Service industries in the U.S. expanded in July at the fastest pace in five months, a sign the world’s biggest economy will improve after slowing the last three quarters.
The Institute for Supply Management’s non-manufacturing index increased to 56, exceeding all forecasts in a Bloomberg survey, from a more than three-year low of 52.2 in June, a report from the Tempe, Arizona-based group showed today. The median estimate called for a gain to 53.1. Readings higher than 50 indicate growth in the industries that make up almost 90% of the economy.
The figures follow the group’s report last week that showed manufacturing advanced at the fastest rate in more than two years, indicating the expansion is broadening. The recovery in the housing market and record equity values are bolstering household finances, laying the ground for a pickup in consumer spending on goods and services that account for about 70% of the economy.
“The pickup in July wasn’t limited to the manufacturing sector,” said Brian Jones, senior U.S. economist at Societe Generale in New York, whose forecast of 55 was the highest forecast in the Bloomberg. “Things are picking up going into the third quarter of the year.”
Stocks held losses after the report, with the Standard & Poor’s 500 Index falling 0.2% to 1,706.75 at 10:25 a.m. in New York.
The non-manufacturing gauge’s 3.8-point gain from June was the biggest since February 2008. Estimates of the 75 economists in the Bloomberg survey ranged from 51.5 to 55 for the index, which includes industries from utilities and retail to health care, housing and finance. The gauge averaged 53.7 since the recession ended in June 2009.
The ISM non-manufacturing survey’s measure of new orders increased to a five-month high of 57.7 after 50.8. A gauge of business activity rose to 60.4, the highest this year, from 51.7 the prior month.
The employment gauge fell to 53.2 last month from 54.7 in June. The
The index of prices paid climbed to 60.1 from 52.5. A measure of order backlogs decreased in July to 46.5 from 52 in the prior month.
The group’s factory index last week showed manufacturing expanded in July as orders and production surged, a sign that companies are growing more optimistic about the economy’s prospects. The index of manufacturing, which accounts for about 12% of the economy, jumped to 55.4 from 50.9 in the prior month.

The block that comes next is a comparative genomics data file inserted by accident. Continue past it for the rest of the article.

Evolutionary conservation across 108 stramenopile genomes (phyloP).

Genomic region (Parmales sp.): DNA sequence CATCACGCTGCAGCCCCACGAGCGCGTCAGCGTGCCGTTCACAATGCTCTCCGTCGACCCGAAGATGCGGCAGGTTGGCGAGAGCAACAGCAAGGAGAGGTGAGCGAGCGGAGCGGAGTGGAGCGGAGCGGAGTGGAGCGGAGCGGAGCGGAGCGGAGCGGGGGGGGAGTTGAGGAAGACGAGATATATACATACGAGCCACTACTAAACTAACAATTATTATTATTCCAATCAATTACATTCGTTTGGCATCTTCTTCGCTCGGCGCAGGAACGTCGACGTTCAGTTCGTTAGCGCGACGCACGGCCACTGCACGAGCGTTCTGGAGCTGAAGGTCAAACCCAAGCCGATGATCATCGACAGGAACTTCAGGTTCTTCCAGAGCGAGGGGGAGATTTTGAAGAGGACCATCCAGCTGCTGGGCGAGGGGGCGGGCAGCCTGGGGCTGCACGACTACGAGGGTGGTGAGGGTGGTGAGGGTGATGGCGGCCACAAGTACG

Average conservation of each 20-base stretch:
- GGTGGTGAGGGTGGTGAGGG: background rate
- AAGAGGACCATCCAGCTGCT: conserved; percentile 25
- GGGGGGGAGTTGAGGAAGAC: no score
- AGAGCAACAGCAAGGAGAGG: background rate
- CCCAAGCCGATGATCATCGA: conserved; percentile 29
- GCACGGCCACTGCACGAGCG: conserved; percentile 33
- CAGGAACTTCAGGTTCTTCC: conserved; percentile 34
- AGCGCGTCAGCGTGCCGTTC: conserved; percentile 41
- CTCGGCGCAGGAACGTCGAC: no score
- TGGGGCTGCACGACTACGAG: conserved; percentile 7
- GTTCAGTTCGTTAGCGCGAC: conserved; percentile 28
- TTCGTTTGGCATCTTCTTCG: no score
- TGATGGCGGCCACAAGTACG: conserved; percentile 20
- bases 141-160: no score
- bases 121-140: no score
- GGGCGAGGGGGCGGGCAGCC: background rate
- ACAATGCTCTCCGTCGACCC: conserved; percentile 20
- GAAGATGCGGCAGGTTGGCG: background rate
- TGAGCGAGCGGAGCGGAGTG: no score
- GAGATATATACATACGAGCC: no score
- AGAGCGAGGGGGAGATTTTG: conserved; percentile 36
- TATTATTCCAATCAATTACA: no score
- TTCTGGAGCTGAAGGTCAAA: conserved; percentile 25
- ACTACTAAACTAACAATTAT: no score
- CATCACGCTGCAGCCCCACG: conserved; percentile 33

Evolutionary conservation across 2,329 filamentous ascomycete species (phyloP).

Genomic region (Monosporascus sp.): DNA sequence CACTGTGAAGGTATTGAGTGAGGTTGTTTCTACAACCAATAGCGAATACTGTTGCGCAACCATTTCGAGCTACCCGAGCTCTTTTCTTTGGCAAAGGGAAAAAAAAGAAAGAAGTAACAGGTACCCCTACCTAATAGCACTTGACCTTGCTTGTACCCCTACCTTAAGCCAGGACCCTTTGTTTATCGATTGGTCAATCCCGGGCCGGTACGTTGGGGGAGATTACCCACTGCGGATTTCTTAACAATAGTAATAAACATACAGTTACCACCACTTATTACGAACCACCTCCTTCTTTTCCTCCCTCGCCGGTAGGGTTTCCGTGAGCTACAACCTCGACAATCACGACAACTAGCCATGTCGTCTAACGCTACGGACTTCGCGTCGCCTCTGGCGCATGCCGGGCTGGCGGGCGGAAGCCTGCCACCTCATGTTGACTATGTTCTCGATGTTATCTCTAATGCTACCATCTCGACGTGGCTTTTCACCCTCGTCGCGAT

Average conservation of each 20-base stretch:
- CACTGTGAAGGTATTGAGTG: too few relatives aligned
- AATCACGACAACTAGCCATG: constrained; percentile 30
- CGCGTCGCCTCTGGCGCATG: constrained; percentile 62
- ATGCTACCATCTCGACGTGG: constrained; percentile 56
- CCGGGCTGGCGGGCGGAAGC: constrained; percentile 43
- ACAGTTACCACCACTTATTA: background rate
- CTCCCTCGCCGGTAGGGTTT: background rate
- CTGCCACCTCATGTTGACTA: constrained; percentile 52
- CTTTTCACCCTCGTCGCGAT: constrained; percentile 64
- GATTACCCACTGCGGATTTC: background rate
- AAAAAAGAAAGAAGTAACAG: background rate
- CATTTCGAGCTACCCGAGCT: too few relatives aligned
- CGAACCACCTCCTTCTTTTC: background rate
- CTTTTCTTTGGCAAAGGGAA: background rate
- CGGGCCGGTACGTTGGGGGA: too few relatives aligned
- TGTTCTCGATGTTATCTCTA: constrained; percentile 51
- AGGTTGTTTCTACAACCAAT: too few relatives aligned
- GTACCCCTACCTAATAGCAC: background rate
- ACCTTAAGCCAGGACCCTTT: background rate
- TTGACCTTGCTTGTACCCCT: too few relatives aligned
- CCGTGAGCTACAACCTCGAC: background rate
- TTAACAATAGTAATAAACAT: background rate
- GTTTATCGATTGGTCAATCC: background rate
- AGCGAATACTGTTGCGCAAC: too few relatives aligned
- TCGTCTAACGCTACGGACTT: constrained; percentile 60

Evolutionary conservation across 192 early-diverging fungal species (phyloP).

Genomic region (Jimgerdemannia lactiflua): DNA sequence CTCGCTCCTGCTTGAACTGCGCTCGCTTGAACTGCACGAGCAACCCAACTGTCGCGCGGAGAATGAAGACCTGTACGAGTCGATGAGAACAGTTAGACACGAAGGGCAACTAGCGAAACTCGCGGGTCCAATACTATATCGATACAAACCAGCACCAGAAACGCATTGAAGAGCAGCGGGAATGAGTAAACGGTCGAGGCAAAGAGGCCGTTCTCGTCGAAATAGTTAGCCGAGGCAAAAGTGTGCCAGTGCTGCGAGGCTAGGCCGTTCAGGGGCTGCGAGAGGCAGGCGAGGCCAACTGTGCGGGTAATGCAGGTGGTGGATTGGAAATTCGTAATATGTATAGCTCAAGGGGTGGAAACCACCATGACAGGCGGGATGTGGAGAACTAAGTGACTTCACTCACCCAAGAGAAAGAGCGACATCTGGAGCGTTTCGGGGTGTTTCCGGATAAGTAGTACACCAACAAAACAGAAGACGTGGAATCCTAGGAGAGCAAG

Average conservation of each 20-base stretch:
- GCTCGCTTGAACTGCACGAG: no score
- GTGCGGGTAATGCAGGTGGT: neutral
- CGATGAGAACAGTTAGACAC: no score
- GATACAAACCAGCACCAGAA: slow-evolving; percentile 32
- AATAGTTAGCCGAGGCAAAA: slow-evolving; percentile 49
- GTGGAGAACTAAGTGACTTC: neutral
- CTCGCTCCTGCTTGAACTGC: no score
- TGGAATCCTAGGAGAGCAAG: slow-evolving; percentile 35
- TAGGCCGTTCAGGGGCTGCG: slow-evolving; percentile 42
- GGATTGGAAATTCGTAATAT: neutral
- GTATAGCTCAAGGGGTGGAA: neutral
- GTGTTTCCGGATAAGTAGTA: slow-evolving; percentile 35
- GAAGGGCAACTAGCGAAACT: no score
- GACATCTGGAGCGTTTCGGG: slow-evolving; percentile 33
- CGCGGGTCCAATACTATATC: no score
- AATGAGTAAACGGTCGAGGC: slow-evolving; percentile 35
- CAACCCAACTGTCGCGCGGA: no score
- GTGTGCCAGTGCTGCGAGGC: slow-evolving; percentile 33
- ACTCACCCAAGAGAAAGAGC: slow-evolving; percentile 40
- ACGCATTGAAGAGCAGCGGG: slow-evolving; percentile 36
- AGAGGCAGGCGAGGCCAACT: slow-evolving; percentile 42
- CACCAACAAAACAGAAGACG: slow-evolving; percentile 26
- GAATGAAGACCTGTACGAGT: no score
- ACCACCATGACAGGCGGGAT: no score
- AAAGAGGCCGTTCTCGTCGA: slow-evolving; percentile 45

Service industries in the rest of the world are showing signs of stabilizing. In the U.K., services growth accelerated in July at the fastest pace in more than six years, according to figures today from Markit Economics and the Chartered Institute of Purchasing and Supply.
Euro-area services output shrank at a slower pace than initially estimated, data from Markit Economics showed, while in China, an index of non-manufacturing purchasing managers increased for the first time since March.
Progress in the labor market and rising home prices are keeping American consumers optimistic as they recover from an increase in the payroll tax that went into effect at the start of the year.
Payrolls increased 162,000 in July, while the unemployment rate declined to 7.4%, the Labor Department reported last week.
Sales of new homes climbed in June to the highest level in five years. Prices increased in May from a year earlier by the most in more than seven years.
That’s boosting the prospects of companies such as Caesars Entertainment Corp., which has been coping with gaming industry trends like lower visitation and casino revenues in the second quarter.
“With housing values rebounding, a relatively strong stock market and a modestly improving labor market, we hope to benefit from improving macro trends and consumer sentiment,” Chief Executive Officer Gary Loveman, said in a July 29 conference call. “We believe sustained improvement in the economy, of course, has the potential to translate into higher cap spending at our properties.”
Consumer spending increased in June by the most in four months, Commerce Department data last week showed. After adjusting for inflation, purchases rose 0.1%, the same as in the previous month.
Automakers are on pace for their best showing in six years as job gains boost confidence and consumers replace older vehicles. Cars and light trucks sold at a 15.6 million annualized rate in July and 15.9 million the prior month, the strongest back-to-back readings since late 2007, according to figures from Ward’s Automotive Group.